Monochrome Watches
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Is the Platinum Rolex Perpetual 1908 with a Guilloché Dial Really That Good?

The dress watch no one was expecting from Rolex, and one of the best surprises of the show...

| By Brice Goulard | 9 min read |

When it was unveiled last year, the Rolex Perpetual 1908 made quite a strong impression. I know that the brand doesn’t want to call it the successor to the Cellini line but the reality is that it is an Mk2 Cellini. The inaugural models were surprisingly appealing despite their minimalist, almost empty dials. Rolex isn’t really associated with the dress watch category – the dressiest reference would otherwise be a Day-Date. Still, with 1908, the brand has made a resounding entrance in the game, proving as refined and sophisticated as some of the usual suspects (VC, PP et al.). This year, the brand added a touch of traditional craftsmanship, an area of the industry where the brand is not necessarily overly present (spoiler: they are, more than one would think) by introducing this beauty: the Rolex Perpetual 1908 in platinum with a truly stunning ice-blue guilloché dial. Time for us to give our verdict. 

A reference to the year founder Hans Wilsdorf created the brand name Rolex, the very name of the Rolex Perpetual 1908 immediately communicated its intentions. It is a watch that pays tribute to the brand’s origins, to its past, to traditional watchmaking. It is, without a doubt, the brand’s vision of a classic dress watch, using most of the codes of the genre. Even though Rolex doesn’t really want to talk about it, the new Perpetual 1908 collection was designed to replace the Cellini range (discontinued entirely in early 2023) with a sleeker look but, on the other hand, quite a lot to talk about regarding its technical execution. There was even an open caseback (in the world of Rolex, considered a revolution). The initial collection comprised four models, in white or yellow gold, with matte black or white dials. Discreet editions that were perfect to set the basis of the collection.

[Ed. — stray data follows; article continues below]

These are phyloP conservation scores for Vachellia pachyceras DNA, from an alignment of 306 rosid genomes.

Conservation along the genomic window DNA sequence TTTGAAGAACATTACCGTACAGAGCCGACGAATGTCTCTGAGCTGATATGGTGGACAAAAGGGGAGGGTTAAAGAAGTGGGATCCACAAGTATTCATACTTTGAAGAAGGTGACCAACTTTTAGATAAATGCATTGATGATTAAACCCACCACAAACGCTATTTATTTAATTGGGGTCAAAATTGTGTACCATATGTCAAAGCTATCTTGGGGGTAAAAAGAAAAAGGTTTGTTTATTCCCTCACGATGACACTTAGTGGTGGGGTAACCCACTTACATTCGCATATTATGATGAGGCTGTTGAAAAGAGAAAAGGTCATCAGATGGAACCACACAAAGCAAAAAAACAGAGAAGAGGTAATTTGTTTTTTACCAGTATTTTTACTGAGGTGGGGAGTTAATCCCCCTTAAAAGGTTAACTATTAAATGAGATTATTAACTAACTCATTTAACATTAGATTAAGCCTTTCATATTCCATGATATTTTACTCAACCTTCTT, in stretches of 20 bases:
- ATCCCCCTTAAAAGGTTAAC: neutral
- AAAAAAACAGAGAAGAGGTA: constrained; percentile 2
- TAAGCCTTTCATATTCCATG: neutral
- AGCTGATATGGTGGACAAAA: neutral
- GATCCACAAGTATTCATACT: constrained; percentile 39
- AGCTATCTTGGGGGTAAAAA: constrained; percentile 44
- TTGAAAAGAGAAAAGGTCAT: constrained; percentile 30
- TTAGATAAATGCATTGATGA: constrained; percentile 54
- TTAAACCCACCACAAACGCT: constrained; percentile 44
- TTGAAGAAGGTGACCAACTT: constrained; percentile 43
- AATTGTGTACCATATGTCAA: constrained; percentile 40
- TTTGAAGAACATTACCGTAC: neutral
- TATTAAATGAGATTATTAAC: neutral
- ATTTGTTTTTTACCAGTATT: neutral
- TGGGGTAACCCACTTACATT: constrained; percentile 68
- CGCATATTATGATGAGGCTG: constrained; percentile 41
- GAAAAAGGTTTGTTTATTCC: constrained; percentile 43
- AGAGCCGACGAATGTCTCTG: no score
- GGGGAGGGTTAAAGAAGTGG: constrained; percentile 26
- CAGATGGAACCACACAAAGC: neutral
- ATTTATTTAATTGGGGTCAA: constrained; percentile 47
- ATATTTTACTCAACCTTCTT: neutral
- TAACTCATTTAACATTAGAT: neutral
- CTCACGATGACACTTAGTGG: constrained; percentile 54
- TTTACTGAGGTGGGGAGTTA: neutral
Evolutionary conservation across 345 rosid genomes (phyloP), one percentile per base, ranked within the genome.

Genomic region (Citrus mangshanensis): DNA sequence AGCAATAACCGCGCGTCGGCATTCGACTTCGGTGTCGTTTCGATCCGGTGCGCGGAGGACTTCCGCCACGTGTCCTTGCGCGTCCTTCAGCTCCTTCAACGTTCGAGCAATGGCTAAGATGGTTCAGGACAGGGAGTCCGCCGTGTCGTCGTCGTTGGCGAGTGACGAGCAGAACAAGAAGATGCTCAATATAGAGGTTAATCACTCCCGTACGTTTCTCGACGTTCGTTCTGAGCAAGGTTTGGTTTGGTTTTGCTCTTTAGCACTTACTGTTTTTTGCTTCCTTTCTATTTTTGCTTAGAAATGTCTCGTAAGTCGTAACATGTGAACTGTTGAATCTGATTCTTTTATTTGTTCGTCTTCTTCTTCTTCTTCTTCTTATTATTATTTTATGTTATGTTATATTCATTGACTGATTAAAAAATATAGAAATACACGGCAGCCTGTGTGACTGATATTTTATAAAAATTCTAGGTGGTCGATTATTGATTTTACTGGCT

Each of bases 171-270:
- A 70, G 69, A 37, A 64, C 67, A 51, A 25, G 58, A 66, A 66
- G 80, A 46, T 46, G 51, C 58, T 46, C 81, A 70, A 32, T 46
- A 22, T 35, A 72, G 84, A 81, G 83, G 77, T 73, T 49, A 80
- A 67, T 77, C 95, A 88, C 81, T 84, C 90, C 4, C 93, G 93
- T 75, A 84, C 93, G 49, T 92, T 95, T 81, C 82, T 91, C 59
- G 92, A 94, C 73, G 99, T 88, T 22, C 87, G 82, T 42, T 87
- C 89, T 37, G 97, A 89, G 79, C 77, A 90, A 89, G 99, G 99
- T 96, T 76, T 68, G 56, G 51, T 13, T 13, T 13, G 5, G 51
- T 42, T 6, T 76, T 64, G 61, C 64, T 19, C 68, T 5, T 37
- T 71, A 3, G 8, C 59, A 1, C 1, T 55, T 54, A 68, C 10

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Now, the brand gives it a twist with a piece that’s more luxurious, more striking visually, subtly coloured and with a dial that has much more to tell… And it’s been done in a rather unexpected manner, with a guilloché dial.

The ice-blue rice-grain engine-turned dial

Let’s talk about the important element in this context: the dial and its execution. First of all, we tend to overlook Rolex as a dial maker. Sure, the dials of many watches – specifically within the professional range – are relatively simple, being lacquered with applied markers in precious metals. Don’t get me wrong, Rolex does great dials and the level of precision and refinement is there. It’s just that there’s nothing exceptional in this context. However, Rolex has genuine expertise in dial-making and has worked for decades in the field of rare materials (MoP, meteorites, natural stones) and gem-setting. And remember last year, the puzzling Day-Date 36 with a jigsaw dial? Well, that was made using a champlevé enamelling technique.

This year, with its Rolex Perpetual 1908 Platinum, the brand introduces yet another traditional decorative craft to the equation, engine-turning. As we explained in this Technical Perspective article, there are multiple ways to create a so-called guilloché dial – traditionally on a rose engine or a straight-line machine controlled by the hand of a skilled engraver, in a slightly more industrial way on a replicating machine with a mechanical lathe, and then in fully-industrialized ways via CNC machining or stamping.